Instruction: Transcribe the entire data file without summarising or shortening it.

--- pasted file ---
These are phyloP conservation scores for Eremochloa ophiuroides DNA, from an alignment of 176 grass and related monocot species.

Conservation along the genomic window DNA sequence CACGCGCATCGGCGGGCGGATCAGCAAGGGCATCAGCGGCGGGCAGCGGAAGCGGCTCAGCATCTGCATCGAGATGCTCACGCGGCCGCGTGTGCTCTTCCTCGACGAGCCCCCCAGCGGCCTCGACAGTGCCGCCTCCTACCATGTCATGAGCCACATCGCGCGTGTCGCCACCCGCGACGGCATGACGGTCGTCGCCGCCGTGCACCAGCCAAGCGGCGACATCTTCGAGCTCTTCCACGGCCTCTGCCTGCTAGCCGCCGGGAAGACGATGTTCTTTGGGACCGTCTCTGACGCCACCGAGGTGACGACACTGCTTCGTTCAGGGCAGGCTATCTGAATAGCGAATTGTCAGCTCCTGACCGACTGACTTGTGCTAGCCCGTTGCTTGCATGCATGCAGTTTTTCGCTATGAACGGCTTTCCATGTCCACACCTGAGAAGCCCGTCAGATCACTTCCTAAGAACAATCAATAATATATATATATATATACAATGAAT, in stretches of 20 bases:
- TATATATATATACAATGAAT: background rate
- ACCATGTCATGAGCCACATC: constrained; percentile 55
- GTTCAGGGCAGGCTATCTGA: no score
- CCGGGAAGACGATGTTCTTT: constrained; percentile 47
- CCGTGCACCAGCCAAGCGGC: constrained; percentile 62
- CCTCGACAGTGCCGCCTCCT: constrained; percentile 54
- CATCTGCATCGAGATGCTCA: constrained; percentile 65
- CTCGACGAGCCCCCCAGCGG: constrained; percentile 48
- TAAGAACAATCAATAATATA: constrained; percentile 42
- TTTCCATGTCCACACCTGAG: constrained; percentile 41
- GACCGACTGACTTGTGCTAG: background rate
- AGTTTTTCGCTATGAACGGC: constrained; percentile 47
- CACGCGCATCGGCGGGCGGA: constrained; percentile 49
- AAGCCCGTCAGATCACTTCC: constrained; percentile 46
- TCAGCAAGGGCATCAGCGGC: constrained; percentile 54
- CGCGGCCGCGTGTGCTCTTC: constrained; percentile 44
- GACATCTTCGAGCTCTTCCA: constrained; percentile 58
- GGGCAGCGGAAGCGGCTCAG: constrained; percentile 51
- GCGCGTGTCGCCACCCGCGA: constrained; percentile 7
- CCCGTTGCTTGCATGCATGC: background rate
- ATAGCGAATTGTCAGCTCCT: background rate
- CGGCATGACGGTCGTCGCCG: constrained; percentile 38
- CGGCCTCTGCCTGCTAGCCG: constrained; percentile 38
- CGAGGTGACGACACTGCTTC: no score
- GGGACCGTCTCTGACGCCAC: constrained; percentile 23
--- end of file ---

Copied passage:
These are phyloP conservation scores for Eremochloa ophiuroides DNA, from an alignment of 176 grass and related monocot species.

Conservation along the genomic window DNA sequence CACGCGCATCGGCGGGCGGATCAGCAAGGGCATCAGCGGCGGGCAGCGGAAGCGGCTCAGCATCTGCATCGAGATGCTCACGCGGCCGCGTGTGCTCTTCCTCGACGAGCCCCCCAGCGGCCTCGACAGTGCCGCCTCCTACCATGTCATGAGCCACATCGCGCGTGTCGCCACCCGCGACGGCATGACGGTCGTCGCCGCCGTGCACCAGCCAAGCGGCGACATCTTCGAGCTCTTCCACGGCCTCTGCCTGCTAGCCGCCGGGAAGACGATGTTCTTTGGGACCGTCTCTGACGCCACCGAGGTGACGACACTGCTTCGTTCAGGGCAGGCTATCTGAATAGCGAATTGTCAGCTCCTGACCGACTGACTTGTGCTAGCCCGTTGCTTGCATGCATGCAGTTTTTCGCTATGAACGGCTTTCCATGTCCACACCTGAGAAGCCCGTCAGATCACTTCCTAAGAACAATCAATAATATATATATATATATACAATGAAT, in stretches of 20 bases:
- TATATATATATACAATGAAT: background rate
- ACCATGTCATGAGCCACATC: constrained; percentile 55
- GTTCAGGGCAGGCTATCTGA: no score
- CCGGGAAGACGATGTTCTTT: constrained; percentile 47
- CCGTGCACCAGCCAAGCGGC: constrained; percentile 62
- CCTCGACAGTGCCGCCTCCT: constrained; percentile 54
- CATCTGCATCGAGATGCTCA: constrained; percentile 65
- CTCGACGAGCCCCCCAGCGG: constrained; percentile 48
- TAAGAACAATCAATAATATA: constrained; percentile 42
- TTTCCATGTCCACACCTGAG: constrained; percentile 41
- GACCGACTGACTTGTGCTAG: background rate
- AGTTTTTCGCTATGAACGGC: constrained; percentile 47
- CACGCGCATCGGCGGGCGGA: constrained; percentile 49
- AAGCCCGTCAGATCACTTCC: constrained; percentile 46
- TCAGCAAGGGCATCAGCGGC: constrained; percentile 54
- CGCGGCCGCGTGTGCTCTTC: constrained; percentile 44
- GACATCTTCGAGCTCTTCCA: constrained; percentile 58
- GGGCAGCGGAAGCGGCTCAG: constrained; percentile 51
- GCGCGTGTCGCCACCCGCGA: constrained; percentile 7
- CCCGTTGCTTGCATGCATGC: background rate
- ATAGCGAATTGTCAGCTCCT: background rate
- CGGCATGACGGTCGTCGCCG: constrained; percentile 38
- CGGCCTCTGCCTGCTAGCCG: constrained; percentile 38
- CGAGGTGACGACACTGCTTC: no score
- GGGACCGTCTCTGACGCCAC: constrained; percentile 23